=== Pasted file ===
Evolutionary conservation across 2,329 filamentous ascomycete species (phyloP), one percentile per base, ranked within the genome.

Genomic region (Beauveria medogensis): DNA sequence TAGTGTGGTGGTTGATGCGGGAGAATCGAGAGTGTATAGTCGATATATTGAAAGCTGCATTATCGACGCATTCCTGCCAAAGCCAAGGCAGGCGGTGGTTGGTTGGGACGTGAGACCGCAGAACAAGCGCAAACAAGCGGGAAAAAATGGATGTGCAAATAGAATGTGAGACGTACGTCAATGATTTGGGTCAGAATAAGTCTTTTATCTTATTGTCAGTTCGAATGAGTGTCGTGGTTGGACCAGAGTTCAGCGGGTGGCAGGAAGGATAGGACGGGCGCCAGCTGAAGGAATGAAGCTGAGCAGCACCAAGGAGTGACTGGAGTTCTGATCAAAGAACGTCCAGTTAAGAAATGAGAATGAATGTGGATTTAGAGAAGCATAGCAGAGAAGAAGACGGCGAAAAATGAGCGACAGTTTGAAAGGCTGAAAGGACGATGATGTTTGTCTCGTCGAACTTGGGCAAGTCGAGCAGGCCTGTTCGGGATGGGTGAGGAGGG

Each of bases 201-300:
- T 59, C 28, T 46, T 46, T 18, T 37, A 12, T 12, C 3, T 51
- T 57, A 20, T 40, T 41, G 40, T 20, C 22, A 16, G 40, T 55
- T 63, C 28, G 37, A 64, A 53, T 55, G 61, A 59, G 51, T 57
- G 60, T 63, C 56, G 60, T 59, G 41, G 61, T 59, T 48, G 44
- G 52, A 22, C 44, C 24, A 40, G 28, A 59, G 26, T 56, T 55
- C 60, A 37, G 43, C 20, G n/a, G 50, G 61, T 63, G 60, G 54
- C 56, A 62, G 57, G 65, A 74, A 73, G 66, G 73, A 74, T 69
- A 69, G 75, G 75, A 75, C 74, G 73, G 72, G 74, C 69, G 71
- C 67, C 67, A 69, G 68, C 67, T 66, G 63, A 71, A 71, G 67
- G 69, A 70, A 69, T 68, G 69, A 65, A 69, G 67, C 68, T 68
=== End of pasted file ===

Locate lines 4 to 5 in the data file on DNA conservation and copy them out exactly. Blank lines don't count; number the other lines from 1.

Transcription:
- T 59, C 28, T 46, T 46, T 18, T 37, A 12, T 12, C 3, T 51
- T 57, A 20, T 40, T 41, G 40, T 20, C 22, A 16, G 40, T 55